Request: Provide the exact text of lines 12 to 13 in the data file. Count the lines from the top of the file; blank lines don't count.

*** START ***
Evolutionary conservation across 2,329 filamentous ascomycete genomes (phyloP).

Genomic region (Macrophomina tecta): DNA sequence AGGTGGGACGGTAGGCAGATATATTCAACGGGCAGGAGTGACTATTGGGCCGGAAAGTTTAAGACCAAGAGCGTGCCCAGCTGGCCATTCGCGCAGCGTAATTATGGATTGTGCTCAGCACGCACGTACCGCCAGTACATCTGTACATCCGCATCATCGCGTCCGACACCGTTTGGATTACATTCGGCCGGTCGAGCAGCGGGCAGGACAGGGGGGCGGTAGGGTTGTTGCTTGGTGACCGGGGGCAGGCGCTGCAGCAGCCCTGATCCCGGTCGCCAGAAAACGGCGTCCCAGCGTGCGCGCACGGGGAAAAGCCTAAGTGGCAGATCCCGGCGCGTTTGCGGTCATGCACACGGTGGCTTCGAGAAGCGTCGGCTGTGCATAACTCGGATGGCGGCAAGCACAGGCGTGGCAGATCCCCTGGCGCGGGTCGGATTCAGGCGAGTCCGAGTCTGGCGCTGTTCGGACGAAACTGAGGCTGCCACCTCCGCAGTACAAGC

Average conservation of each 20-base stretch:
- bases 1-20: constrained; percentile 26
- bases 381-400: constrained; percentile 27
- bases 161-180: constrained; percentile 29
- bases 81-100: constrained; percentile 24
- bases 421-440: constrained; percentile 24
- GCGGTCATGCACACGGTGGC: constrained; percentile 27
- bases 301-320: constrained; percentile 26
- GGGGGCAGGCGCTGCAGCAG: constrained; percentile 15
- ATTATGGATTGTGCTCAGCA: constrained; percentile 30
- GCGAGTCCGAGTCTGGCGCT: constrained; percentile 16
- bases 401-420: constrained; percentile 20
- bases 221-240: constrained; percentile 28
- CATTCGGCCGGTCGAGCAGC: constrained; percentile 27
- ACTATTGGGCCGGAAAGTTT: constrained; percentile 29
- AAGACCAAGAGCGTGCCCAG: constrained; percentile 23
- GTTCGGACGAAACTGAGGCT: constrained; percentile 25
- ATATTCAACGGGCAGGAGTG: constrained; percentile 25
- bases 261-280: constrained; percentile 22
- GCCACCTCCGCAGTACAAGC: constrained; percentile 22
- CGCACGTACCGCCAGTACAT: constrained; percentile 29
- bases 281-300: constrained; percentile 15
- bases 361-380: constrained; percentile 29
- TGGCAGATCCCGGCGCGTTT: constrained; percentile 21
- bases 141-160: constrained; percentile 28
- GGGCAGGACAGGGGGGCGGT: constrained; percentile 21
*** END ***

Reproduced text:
- ATTATGGATTGTGCTCAGCA: constrained; percentile 30
- GCGAGTCCGAGTCTGGCGCT: constrained; percentile 16